Haunted places in LA: Get spooked at 13 real haunted spots
From ghost sightings to strange noises, check out these 13 haunted places in LA for real scares this Halloween.
Photograph: Jakob N. Layman
Photograph: Courtesy Del Monte Speakeasy
Del Monte Speakeasy
Photograph: Courtesy Food and Drug Administration
The Iron Lung ward at Rancho Los Amigos Hospital
Photograph: Randall Michelson
Photograph: Courtesy the Bruce Torrence Hollywood Photograph Collection and the Hollywood Sign Trust. Copyright © HollywoodPhotographs.com. All Rights Reserved
Photograph: Courtesy Mike Dillon
Colorado Street Bridge
Photograph: Courtesy The Queen Mary
The Queen Mary
Photograph: Jakob N. Layman
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The beloved Silent Movie Theatre has a complicated history worthy of a blockbuster drama. The original owner, John Hampton, started the theater in 1942, showing his personal film collection at a time when most studios were destroying old silent prints. Hampton used toxic chemicals in his bathtub, above the theater, to preserve his films—unwittingly exposing himself to toxins that hastened his demise in 1990 from cancer. Hampton’s mentee Lawrence Austin took over the theater. But one night in 1997, while visitors were watching a film, Austin was shot to death in the lobby by a hitman. The whole thing turned out to be a murder-for-hire conspiracy hatched by Austin's lover and theater projectionist James Van Sickle, who later claimed that Austin signed the theater over to him in a hand-written will. Police weren’t buying it. Van Sickle and the hitman are currently serving life in jail. “We had a woman come to our last Spirits with Spirits event who was actually there that night when the shooting happened,” says Carradine. “She saw his body lying there and hasn’t been back since.” Austin’s ghost is said to still haunt the lobby; and Hampton’s ghost can be heard roaming the second floor, where he once lived.
Back when it was the Hollywoodland sign, this icon to celluloid fantasy also served as a beacon to suicidal Angelenos—most notably Broadway stage actress Peg Entwistle. Trouble just seemed to follow Entwistle. Raised by her actor father, she lost both her mother and stepmother early in life and had a series of broken personal relationships. As an actress, Entwistle enjoyed critical reviews, and even shared the stage with Humphrey Bogart, but she was forever cast in the role of comedic ingénue and could only snag small film roles. On September 18, 1932, a hiker found the blond, blue-eyed actress’ crumpled body in a ravine below the Hollywoodland sign. Police surmised that she climbed a workman’s ladder to the top of the 45-foot letter “H” and jumped to her death. Visitors to the area say they still see the actress haunting the sign, and sometimes pick up the scent of her gardenia perfume.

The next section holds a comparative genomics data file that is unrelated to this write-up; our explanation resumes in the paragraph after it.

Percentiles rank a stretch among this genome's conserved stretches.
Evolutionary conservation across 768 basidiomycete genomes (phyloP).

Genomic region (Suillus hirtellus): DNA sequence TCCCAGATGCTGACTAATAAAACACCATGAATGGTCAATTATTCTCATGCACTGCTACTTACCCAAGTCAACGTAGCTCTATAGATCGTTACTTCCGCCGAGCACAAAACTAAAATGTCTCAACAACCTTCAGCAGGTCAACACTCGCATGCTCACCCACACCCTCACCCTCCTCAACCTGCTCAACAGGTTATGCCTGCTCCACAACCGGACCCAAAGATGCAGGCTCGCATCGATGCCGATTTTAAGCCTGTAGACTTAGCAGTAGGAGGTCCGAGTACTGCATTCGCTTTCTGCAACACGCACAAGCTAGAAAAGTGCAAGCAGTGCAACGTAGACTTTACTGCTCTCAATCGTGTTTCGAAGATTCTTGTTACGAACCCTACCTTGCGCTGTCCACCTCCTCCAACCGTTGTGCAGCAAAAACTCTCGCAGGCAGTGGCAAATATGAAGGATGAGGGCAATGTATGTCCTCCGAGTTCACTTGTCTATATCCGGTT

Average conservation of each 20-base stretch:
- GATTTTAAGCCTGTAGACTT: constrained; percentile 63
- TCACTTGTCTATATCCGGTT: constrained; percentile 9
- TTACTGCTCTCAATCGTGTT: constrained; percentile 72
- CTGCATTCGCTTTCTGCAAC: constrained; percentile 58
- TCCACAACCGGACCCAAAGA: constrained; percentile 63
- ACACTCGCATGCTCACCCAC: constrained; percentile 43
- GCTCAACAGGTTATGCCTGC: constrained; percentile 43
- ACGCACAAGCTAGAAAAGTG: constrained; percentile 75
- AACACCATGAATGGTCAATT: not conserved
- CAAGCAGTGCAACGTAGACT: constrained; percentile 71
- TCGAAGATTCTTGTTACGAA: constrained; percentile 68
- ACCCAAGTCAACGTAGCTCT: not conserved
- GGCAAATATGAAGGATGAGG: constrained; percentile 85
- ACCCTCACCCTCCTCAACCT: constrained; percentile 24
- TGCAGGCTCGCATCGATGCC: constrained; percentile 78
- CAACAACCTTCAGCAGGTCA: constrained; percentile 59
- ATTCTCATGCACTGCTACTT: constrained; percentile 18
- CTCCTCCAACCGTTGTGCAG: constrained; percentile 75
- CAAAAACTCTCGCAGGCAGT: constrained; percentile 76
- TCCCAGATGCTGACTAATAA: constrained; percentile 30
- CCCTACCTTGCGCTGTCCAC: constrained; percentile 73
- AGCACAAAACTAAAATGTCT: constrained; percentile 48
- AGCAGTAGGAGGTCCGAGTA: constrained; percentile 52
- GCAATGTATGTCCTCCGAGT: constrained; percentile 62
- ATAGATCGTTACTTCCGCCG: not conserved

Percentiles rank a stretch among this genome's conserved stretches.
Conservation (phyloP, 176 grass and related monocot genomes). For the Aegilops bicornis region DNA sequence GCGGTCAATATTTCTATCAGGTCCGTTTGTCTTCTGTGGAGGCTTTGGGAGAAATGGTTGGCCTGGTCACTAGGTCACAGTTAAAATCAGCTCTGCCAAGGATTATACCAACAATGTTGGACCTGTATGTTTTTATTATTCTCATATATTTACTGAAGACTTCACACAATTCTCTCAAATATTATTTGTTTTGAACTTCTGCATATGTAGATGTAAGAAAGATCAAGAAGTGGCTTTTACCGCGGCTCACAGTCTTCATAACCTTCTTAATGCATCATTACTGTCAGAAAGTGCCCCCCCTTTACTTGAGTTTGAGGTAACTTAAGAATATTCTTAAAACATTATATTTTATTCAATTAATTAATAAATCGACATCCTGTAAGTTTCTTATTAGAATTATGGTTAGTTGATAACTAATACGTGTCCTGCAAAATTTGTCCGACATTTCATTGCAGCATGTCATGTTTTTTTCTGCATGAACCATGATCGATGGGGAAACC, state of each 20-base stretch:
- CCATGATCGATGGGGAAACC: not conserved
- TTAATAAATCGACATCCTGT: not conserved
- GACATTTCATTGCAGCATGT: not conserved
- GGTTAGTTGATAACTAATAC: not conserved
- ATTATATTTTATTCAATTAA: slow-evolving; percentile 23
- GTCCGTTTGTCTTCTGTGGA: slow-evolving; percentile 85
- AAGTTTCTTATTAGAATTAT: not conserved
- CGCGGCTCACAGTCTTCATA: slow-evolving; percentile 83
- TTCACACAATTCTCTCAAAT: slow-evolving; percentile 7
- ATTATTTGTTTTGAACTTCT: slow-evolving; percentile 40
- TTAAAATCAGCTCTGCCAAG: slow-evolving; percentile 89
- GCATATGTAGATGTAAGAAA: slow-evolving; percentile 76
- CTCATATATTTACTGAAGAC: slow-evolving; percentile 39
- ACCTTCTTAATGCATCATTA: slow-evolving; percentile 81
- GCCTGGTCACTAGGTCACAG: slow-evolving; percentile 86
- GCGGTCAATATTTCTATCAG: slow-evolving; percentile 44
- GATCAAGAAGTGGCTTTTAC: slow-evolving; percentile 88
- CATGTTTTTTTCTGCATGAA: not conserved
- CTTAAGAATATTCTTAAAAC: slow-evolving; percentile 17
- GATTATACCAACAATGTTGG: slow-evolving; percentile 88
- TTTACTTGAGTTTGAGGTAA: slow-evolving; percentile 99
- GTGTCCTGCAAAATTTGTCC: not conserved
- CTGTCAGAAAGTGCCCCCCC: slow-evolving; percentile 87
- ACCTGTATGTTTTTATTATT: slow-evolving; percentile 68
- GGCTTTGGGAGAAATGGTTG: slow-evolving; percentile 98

What, you don’t know about the sad tale of Doña Petrenilla? It’s a ghost story that’s been oft-told by writer Michael Imlay and the good folks at Creepy LA, but it bears seasonal repeating. In the late 1800s, wealthy land owner Don Antonio Feliz died suddenly from small pox. As legend has it, when his beloved 17-year-old niece Doña was cheated out of her uncle’s will, she put a nasty curse on the land and its owners. Since then, untimely deaths and ill omens have befallen the land’s deed holders, including Griffith J. Griffith, its last owner, who donated 3,105 acres to the city before going to prison for shooting and maiming his wife. True believers say they’ve seen young Doña in a white dress on horseback, haunting the trails. "A couple of park rangers have told me that they've seen ghosts and things in the park,” says Griffith Park security officer Thomas Davey. “There are definitely stories. But I've been here for four-and-a-half years and haven't seen anything myself.”
When charmed businessman Howard Hughes owned the infamous Pantages Theatre, he built a door that connected his office directly to one of the theater balconies, where he would go to think in the dark. Hughes’ ghost is a notorious workaholic, and is said to be seen in his former office on the second floor. “During the restoration in 2000, people said they saw a man stepping off the balcony, walking along the scaffolding, and standing over a worker to inspect his work. When the guy turned to ask the man what he wanted, the figure vanished,” says Carradine. Seems like Hughes is still looking after his theater. The Pantages is also host to a female presence who died during a show in 1932. “During a cast recording once, microphones were set up in the theater and they heard someone singing in the mic when no one was on stage.” Some say the woman who died was an aspiring singer who’s living out her unrealized dreams of performing at the Pantages.